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Unplugging: No Longer Going Along for the Ride (or: “My Year of Permaculture Immersion”)

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“Insanity: doing the same thing over and over again and expecting different results” (Albert Einstein)

This post comes from several events which occurred last year: beginning with a three-month stint of ‘walking the walk’ which meant unplugging from internet, cable, and house phone, through the process of learning and witnessing consensus decision-making in action at the IPCC in Cuba, and ending with layers upon layers of un-composted (raw) material—both literally and figuratively (a common theme in my life, you may have already noticed).

In January, I had been attempting to switch from one mega-company to another for what I then perceived to be essential services: phone, internet, and cable. Granted, I rarely watched t.v. at that point—but I had my favorite channels or shows which I would record on DVR to watch when I had time, but having an internet connection seemed inevitable and quite necessary to the ongoing requirements of a real estate broker. The house phone was a number I had kept from when my mother was still alive (she died in 2001), and which she had for over twenty years—from the time we moved to Florida in 1977. That was, in fact, the hardest aspect to let go of—I remember thinking that someone might call that number, looking for her perhaps—someone who wasn’t trying to sell her something. It never happened—not in the 13 years I had the number in my name.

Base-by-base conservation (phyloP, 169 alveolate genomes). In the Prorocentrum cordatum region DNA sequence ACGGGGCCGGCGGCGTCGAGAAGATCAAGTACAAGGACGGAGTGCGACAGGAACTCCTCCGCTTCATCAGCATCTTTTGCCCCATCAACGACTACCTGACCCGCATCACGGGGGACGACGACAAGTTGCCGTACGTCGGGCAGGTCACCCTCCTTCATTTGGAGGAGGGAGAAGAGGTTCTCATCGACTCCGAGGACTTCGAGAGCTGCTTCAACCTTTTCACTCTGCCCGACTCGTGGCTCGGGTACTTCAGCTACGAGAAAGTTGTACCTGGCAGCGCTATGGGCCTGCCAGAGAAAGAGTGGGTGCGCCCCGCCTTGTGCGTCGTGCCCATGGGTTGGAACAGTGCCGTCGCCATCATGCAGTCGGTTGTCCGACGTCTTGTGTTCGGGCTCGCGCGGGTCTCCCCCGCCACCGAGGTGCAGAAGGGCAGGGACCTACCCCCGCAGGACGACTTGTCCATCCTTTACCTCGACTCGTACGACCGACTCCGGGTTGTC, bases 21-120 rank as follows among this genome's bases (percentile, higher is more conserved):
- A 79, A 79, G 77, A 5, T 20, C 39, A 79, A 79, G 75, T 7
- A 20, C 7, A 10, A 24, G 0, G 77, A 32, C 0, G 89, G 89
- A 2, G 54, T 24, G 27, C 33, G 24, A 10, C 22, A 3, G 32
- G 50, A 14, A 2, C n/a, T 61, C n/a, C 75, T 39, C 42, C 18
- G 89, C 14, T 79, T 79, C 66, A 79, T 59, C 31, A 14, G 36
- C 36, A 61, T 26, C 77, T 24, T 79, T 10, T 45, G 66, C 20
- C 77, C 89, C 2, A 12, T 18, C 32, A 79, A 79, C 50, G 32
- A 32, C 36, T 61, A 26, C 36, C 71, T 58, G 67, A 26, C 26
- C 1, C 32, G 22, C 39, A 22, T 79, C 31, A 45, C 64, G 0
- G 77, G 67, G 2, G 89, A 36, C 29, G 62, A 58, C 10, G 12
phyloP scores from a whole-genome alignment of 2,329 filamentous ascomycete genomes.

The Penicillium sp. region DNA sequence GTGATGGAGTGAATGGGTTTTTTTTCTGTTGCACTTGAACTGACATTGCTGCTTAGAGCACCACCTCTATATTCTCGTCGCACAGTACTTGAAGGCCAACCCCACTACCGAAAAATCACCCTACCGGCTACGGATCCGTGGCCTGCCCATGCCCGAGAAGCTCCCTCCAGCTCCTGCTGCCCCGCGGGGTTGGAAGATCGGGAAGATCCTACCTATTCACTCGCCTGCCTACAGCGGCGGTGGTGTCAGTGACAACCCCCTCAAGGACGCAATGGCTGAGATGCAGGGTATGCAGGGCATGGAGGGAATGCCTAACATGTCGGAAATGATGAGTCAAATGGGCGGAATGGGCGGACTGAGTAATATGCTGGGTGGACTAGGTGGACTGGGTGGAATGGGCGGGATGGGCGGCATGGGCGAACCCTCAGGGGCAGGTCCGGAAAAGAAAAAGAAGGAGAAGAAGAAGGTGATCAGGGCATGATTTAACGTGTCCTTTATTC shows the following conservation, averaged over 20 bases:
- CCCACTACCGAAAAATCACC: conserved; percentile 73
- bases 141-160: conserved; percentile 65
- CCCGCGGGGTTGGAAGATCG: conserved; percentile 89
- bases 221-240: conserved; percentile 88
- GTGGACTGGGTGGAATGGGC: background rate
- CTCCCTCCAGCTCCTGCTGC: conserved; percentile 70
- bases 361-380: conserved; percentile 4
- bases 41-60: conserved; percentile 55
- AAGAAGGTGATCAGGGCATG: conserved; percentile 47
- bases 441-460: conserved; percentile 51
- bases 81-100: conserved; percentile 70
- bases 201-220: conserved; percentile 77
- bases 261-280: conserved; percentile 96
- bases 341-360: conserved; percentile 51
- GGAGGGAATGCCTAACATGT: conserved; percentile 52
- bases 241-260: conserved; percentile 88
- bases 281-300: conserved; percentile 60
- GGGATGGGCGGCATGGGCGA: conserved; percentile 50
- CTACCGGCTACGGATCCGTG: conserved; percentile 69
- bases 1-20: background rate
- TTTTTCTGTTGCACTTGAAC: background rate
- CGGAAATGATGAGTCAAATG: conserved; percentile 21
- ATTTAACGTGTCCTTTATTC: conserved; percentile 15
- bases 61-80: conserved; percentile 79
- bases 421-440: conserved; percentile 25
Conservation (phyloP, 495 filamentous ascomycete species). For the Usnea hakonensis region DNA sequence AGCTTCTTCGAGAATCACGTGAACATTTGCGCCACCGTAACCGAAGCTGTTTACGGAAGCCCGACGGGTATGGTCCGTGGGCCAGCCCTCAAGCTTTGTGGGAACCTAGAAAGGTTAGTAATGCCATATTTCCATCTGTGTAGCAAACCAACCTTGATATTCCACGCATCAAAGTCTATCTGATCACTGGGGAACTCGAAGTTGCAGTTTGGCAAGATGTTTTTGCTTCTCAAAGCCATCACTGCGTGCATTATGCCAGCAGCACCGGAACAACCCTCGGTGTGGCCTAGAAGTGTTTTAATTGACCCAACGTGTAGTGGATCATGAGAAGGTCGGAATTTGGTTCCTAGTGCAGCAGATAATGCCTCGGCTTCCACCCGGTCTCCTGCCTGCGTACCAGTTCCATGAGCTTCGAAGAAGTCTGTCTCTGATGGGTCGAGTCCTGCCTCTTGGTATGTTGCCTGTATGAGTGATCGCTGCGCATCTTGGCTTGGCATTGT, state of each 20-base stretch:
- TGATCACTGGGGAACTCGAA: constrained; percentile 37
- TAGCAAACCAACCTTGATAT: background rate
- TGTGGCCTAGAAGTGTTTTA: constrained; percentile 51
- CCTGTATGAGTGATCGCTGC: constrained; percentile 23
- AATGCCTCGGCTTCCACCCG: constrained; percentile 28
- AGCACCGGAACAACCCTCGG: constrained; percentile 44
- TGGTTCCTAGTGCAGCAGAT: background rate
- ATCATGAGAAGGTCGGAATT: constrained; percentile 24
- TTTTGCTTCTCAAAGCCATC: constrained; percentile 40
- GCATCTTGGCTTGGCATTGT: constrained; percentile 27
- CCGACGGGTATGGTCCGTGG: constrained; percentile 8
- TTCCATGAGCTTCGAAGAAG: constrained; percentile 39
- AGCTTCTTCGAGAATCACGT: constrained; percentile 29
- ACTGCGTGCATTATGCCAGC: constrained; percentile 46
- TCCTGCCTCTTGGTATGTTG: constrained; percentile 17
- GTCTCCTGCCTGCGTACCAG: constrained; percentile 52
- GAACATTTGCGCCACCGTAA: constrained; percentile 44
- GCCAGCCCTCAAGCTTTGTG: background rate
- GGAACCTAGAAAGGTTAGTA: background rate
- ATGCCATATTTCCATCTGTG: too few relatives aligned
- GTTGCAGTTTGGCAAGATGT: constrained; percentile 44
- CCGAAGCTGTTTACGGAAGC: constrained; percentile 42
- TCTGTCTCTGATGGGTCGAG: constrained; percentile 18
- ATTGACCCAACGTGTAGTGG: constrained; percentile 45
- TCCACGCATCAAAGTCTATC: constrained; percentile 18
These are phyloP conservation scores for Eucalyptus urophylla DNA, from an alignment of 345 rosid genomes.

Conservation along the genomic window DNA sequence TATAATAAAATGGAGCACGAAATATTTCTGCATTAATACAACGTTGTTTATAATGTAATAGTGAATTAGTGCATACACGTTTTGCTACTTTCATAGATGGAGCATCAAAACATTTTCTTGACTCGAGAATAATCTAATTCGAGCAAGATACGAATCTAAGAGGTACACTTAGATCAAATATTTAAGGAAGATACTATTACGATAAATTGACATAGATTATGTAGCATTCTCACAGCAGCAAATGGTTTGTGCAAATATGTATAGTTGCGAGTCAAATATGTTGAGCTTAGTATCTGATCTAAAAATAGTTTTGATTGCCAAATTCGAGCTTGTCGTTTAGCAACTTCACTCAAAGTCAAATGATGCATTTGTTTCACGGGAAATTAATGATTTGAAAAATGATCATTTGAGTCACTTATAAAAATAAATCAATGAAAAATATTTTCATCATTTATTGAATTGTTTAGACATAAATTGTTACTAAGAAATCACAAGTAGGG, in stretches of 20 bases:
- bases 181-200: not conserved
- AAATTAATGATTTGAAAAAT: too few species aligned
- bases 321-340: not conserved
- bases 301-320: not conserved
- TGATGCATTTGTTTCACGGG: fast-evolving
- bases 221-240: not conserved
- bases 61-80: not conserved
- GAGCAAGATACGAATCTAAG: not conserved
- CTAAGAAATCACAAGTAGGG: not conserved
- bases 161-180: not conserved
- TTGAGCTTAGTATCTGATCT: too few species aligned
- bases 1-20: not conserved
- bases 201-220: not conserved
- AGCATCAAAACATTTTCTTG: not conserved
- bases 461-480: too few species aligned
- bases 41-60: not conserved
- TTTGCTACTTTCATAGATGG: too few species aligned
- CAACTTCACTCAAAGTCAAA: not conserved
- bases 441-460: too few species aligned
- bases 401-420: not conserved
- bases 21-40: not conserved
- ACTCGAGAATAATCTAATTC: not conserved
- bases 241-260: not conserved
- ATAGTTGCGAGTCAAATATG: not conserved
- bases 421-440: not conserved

So, I took the plunge—vowing to remain unplugged for as long as it took to prove to myself how unnecessary these seeming ‘conveniences’ really were. That period of time turned out to be three months. The very first thing I noticed was palpable—when the signal was stopped, there was true silence in my home for the first time since I’d moved there ten years before. It was as if some background noise—a buzz—a sound I’d been so accustomed to I no longer noticed it at all–was suddenly cut off–and only in its absence was the former presence recognized. This was rather unnerving.

The next phenomena which became immediately obvious was in my first chosen public venue for accessing the internet, a necessary evil to remain in business: The Library. Those once-hallowed halls of infinite knowledge, sacred palace of hushed tones and reverential awe…not so quiet anymore. People talk there—a lot, and not in whispers. I had my favorite spots—places where I could plug in my laptop to both power and internet if required, yet the constant and persistent chatter of the other patrons—conversations in normal voice tone, games and even Skype calls on surrounding computers, and parents scolding children—all proved to be more than I could handle on some days. More than once I found myself on my laptop in the parking lot, with a thread WiFi connection from inside the building keeping me connected.